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6 Polluted Waterways Slated For Restoration

On July 23, 2008, the chemical tanker Tintomara collided with fuel barge DM932 on the Mississippi River, near New Orleans, Louisiana. Shown here is an aerial view of the resulting oil spill.

Posted on January 11, 2023

Good news for a new year! In 2022, NOAA helped to recover over $114 million from polluters to restore six waterways following oil spill and industrial pollution incidents.

NOAA and partners worked to assess the impacts of these incidents and reach legal settlements with those responsible to fund restoration. In the past 30 years, NOAA and co-trustees have helped recover $10.6 billion for restoration across the country.

1. Coming 2024: Green space for underserved communities in New Jersey

The Lower Passaic River has a long history of industrial contamination. Over time, more than 70 facilities released dioxins and other pollutants into this urban waterway.

Graphic showing proposed development of the East Newark Riverfront Natural Resource Restoration Project.

But there’s some good news for the Lower Passaic: a $73.5 million settlement will help fund a new 5-acre park to benefit underserved communities disproportionately impacted by industrial pollution. Forests, pollinator gardens and a riverfront walkway are expected to open for the public in spring 2024.

2. Restoration efforts planned in the Gulf after 19-year oil spill

Research vessel at the Taylor Energy oil spill site offshore of Louisiana pre-containment.

During Hurricane Ivan in 2004, Taylor Energy’s MC20 oil production platform collapsed and sank in the Gulf of Mexico. To this day, crude oil continues to discharge from the well site. A containment system installed in 2019 now prevents most of the oil from entering the ocean.

A $16.5 million settlement will enable restoration efforts by funding fisheries and supporting communities in the Gulf of Mexico. NOAA and partners will continue to work with the U.S. Coast Guard’s National Pollution Funds Center to support restoration efforts as needed.

3. Protecting ecosystems and communities in coastal Texas

Federal and local agency workers help clean up the beaches affected by oil spill on March 27, 2014. Cleanup efforts continue for the Texas City “Y” response, which resulted from a collision between a bulk carrier and a barge Saturday in the Houston Ship Channel.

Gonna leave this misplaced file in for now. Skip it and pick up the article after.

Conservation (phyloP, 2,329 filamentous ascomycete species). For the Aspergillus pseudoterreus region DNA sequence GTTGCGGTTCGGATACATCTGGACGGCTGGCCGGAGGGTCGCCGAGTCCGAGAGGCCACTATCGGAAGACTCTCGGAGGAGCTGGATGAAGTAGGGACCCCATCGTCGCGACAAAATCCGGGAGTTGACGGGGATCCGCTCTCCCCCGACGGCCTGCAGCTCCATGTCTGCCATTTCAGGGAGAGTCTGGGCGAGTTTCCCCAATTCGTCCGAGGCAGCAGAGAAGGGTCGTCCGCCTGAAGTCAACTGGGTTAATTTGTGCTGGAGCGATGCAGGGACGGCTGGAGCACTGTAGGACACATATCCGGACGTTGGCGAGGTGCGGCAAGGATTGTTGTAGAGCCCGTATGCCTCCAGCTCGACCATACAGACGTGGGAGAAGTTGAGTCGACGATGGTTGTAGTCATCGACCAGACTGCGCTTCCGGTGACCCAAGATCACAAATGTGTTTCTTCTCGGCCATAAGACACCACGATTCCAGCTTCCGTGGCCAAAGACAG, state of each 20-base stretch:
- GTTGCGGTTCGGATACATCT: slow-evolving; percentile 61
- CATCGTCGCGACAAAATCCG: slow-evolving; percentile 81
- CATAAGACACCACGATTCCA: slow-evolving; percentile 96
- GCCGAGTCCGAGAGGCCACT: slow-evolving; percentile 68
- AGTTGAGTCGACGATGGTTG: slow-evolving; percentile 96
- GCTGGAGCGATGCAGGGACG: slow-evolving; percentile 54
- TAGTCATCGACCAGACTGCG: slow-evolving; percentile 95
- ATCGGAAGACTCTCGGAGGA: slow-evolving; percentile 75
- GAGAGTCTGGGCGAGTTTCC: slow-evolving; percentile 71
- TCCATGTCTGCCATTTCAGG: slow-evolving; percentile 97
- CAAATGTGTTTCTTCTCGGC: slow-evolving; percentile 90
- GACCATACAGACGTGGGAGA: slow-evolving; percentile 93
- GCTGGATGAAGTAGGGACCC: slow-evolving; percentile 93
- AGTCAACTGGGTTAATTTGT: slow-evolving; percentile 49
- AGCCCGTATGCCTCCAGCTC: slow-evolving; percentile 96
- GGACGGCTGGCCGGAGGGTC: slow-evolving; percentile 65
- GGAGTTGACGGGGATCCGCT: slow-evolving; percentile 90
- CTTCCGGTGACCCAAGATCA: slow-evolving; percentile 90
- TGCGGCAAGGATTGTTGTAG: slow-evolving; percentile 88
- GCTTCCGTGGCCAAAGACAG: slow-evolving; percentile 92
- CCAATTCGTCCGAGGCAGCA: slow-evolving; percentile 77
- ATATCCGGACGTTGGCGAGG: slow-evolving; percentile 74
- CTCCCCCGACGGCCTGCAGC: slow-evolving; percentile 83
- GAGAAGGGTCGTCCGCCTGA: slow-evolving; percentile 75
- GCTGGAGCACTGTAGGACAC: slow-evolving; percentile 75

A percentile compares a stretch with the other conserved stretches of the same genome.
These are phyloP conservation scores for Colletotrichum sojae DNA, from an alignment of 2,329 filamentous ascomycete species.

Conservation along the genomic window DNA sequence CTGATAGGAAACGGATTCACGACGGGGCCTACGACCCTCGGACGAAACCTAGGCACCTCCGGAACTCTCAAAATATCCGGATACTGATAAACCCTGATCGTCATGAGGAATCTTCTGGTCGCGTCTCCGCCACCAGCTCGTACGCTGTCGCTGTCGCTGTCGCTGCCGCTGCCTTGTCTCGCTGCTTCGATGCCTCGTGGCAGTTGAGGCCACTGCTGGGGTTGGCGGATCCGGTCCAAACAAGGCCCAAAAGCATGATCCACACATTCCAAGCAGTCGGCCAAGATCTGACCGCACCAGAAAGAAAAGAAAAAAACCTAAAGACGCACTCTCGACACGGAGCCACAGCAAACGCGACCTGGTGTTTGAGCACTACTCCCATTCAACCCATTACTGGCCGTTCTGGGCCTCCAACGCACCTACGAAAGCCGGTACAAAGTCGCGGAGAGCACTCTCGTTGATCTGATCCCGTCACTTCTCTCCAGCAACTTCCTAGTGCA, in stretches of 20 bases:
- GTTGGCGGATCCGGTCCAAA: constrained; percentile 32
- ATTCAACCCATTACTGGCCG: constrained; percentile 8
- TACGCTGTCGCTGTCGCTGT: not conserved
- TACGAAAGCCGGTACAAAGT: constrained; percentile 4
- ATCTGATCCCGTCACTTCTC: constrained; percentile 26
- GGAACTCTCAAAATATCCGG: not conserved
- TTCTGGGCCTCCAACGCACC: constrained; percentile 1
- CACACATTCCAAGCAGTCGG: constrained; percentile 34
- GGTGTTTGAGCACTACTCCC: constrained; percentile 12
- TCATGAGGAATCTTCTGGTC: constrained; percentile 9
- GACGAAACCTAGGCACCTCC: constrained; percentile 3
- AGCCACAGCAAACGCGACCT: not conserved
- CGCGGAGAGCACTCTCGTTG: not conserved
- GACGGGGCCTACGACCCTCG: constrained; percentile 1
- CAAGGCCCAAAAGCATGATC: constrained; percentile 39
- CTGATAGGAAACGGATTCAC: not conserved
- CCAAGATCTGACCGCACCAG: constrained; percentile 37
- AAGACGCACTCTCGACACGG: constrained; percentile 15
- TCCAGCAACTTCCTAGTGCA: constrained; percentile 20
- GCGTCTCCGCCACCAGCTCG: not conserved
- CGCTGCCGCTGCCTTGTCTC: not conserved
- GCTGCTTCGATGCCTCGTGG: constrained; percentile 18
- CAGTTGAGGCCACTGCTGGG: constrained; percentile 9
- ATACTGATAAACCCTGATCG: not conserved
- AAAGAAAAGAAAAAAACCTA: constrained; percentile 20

Following a 2014 vessel collision near Texas City, an estimated 168,000 gallons of oil spilled into Galveston Bay. NOAA will work with coastal communities and partners to use a $15.3 million settlement to help ecosystems and communities in Texas recover.

Settlement funds will be used for projects benefiting bird nesting habitats, shorelines, bottlenose dolphins, outdoor recreation and other restoration efforts.

4. Preserving 650 acres of marsh and forest near New Orleans

Aerial photo of Mississippi River near New Orleans, Louisiana, with oiling from Barge DM932 Oil Spill. 

In 2008, an oil spill contaminated over 100 miles of the Mississippi River and wetlands near New Orleans. In addition to harming wildlife and wetlands, the spill closed waterways and interfered with critical channel dredging.

NOAA and partners sprang into action. In addition to securing a $5.3 million restoration settlement, more than 650 acres of wetlands and coastal woodlands were acquired for a local organization, Woodlands Conservancy, to create a nature preserve to protect marshland from development and enhance communities.

5. Restoring Pearl Harbor in Hawaii

Satellite image of Pearl Harbor, Hawaii.

Working waterways provide important coastal habitats — they also face development and pollution challenges. Restoration projects will work to remove invasive species and bolster habitats in Pearl Harbor, Oahu, Hawaii.

The Oahu Sugar Company Ltd. operated sugar cane fields and leased land at Pearl Harbor. Over the years, storage and use of fertilizers and herbicides released contaminants into the environment. A $2.5 million settlement will help this working waterway recover from pollution.

6. Reviving the Delaware River

Over several decades, the scrap metal and electrical recycling facility Metal Bank leached contaminants into Philadelphia’s Delaware River. A $535,193 settlement marks a step in a healthier direction for communities and ecosystems on this urban waterway.

NOAA will work in partnership with co-trustees and the public on a restoration plan for the Delaware River. The plan will help urban fisheries, including endangered Atlantic and Shortnose sturgeon, recover after decades of pollution.


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